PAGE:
© 2024 Connecticut Public

FCC Public Inspection Files:
Public Files Contact · ATSC 3.0 FAQ
Play Live Radio
Next Up:
0:00 0:00
Available On Air Stations

Tips to help you start training your dog — and keeping your goals realistic


With lockdowns, work-from-home changes, and the emotional roller coaster of pandemic years, millions of people turned to pets. Nearly 1 in 5 households in the United States adopted a pet during the pandemic. That's according to the ASPCA. Whether you participated in the pandemic dog boom, recently adopted a puppy, or have had the family dog for years, all dogs can benefit from training throughout their lives. From NPR's Life Kit, Samantha Balaban has some tips for where to begin.


SAMANTHA BALABAN, BYLINE: I adopted Winnie from a shelter in 2019. She had no knowledge of basic commands, and she came pre-programmed with a lot of anxiety.


BALABAN: She needed two kinds of training, obedience - sit, stay, lie down - for which we attended a group class taught by a dog trainer, and behavioral.

KAYLA FRATT: My area of expertise is primarily working with dogs with aggression, anxiety, phobias, those sorts of things.

BALABAN: Kayla Fratt is a certified dog behavior consultant and runs Journey Dog Training. She's kind of like the therapist of the dog training world. If you're not sure what problems to address first, Kayla Fratt recommends a dog behavior consultant.

FRATT: Anyone who has really taken the time to specialize in one of these beefier behavior problems is going to have the chops to help you through something more minor, more typical as well.

BALABAN: To find a dog trainer or dog behavior consultant near you, start with a list compiled by one of the professional associations. Fratt, for example, belongs to the IAABC, the International Association of Animal Behavior Consultants. No matter what method you choose - personal trainer, group class, a free YouTube video - you will have to be an integral part of your dog's training. Kayla Fratt says training doesn't have to take up a huge chunk of your day.

FRATT: When I was raising my puppy, Niffler, it was probably about five minutes a day of actual training where I'm actually like, all right, I'm going to get the treat pouch out. We're going to sit down, and we're going to work on something.

BALABAN: And when your dog just happens to be doing something good, like sitting quietly by your desk, reward them with a treat. One thing to keep in mind is to be realistic about your training goals.

Kim Brophey is the author of "Meet Your Dog: The Game-Changing Guide to Understanding Your Dog's Behavior." She's developed a framework called LEGS.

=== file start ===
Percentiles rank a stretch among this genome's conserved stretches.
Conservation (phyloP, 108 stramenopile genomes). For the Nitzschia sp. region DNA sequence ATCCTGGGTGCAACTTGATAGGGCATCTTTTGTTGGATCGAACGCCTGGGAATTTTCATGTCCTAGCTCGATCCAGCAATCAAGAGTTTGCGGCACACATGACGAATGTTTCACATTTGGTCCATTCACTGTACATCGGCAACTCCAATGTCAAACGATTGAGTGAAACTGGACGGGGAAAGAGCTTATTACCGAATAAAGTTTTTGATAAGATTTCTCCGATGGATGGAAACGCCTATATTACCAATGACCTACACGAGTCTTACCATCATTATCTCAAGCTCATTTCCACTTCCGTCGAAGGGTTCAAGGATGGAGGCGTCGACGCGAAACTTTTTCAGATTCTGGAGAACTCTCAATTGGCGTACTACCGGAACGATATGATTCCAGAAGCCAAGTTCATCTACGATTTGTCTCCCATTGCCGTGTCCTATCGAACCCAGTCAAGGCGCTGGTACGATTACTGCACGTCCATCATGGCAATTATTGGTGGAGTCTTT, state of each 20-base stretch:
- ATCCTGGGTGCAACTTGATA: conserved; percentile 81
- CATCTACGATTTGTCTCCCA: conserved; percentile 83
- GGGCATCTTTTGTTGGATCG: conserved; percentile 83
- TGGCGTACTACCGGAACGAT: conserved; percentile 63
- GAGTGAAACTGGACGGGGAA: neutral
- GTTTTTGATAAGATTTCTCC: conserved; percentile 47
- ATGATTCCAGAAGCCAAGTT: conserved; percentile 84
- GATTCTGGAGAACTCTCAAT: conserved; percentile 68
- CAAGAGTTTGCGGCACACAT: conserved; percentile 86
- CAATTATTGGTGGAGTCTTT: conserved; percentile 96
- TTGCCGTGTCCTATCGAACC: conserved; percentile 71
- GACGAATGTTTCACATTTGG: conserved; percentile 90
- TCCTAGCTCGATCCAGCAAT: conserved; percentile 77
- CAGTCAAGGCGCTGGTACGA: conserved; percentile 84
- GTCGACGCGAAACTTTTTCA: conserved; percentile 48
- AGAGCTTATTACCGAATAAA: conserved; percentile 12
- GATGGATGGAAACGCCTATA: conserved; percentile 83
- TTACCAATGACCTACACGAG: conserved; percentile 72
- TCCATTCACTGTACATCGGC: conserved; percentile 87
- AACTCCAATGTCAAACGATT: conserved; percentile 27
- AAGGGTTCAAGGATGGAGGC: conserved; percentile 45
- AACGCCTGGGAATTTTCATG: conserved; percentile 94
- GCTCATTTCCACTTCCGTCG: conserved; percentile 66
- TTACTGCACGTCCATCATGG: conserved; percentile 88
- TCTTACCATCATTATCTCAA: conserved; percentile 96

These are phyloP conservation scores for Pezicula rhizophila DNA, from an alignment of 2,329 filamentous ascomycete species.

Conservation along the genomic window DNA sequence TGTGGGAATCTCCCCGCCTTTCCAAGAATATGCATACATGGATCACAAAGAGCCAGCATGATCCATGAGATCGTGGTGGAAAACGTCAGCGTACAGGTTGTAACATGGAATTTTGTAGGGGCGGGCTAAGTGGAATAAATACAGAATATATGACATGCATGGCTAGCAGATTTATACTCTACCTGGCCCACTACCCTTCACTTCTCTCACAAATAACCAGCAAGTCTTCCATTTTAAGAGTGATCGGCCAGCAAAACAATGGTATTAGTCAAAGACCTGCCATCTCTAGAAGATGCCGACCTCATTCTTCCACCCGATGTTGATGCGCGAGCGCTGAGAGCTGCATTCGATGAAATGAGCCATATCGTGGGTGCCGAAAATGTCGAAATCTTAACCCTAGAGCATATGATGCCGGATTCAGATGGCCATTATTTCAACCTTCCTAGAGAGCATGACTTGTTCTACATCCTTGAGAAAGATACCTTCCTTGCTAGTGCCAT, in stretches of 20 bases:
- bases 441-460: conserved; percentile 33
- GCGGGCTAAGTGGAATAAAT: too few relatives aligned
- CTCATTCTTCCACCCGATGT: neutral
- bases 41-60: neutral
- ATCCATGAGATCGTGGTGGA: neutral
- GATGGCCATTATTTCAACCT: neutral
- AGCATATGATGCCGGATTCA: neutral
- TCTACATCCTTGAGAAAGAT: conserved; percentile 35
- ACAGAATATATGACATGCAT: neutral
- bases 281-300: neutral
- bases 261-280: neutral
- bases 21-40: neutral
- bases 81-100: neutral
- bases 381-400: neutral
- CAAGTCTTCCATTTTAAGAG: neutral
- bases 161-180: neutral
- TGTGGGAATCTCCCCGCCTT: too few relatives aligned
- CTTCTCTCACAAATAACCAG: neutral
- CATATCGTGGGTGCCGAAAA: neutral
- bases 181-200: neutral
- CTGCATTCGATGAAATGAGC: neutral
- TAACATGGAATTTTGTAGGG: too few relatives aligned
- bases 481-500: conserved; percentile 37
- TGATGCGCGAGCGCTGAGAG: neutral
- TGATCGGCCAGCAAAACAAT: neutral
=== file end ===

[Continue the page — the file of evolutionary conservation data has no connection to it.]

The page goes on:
KIM BROPHEY: And that stands for learning, what their experience in education has been; the environment, the genetics that they bring to the table inside and out, and then the self, which is the internal conditions.

BALABAN: Winnie, for example, came from a hoarding situation. She'd spent several years learning that people weren't always nice. She can unlearn that, but it's hard. Your dog might nip at your heels or chase your kids because of G, genetics.

BROPHEY: It could be, you know, 10% border collie, 10% Australian shepherd, 10% German shepherd, 10% standard collie, and all of a sudden we know, well, we've got a herding dog.

BALABAN: You can't change your dog's genes, but once you've identified the root cause of the behavior, you can learn how to manage it. Sometimes, though, training isn't enough.

ANDREA TU: A lot of these behavior conditions are like psychiatric illnesses, and we can also prescribe medications to help with that condition.

BALABAN: Dr. Andrea Tu is a behavior veterinarian. She says if your dog is experiencing fear, anxiety, panic, aggression, you should treat it like the medical need it may be.

TU: It's kind of like having a patient with diabetes. You don't not give your dog insulin for its diabetes because that's what it needs to maintain the appropriate level of hormones in his body.

BALABAN: Since I adopted her, Winnie has taken obedience classes and gotten one-on-one training to manage her trust issues. For stressful situations like going to the vet, she's got anxiety medication. I should note, however, she did decline to comment for this story. No matter your approach, though, dog training will enrich your life and, more importantly, your dog's life.


BALABAN: Samantha Balaban, NPR News.


MARTIN: For more from Life Kit, including how to adopt a dog, go to npr.org/lifekit. Transcript provided by NPR, Copyright NPR.

Samantha Balaban is a producer at Weekend Edition.

Stand up for civility

This news story is funded in large part by Connecticut Public’s Members — listeners, viewers, and readers like you who value fact-based journalism and trustworthy information.

We hope their support inspires you to donate so that we can continue telling stories that inform, educate, and inspire you and your neighbors. As a community-supported public media service, Connecticut Public has relied on donor support for more than 50 years.

Your donation today will allow us to continue this work on your behalf. Give today at any amount and join the 50,000 members who are building a better—and more civil—Connecticut to live, work, and play.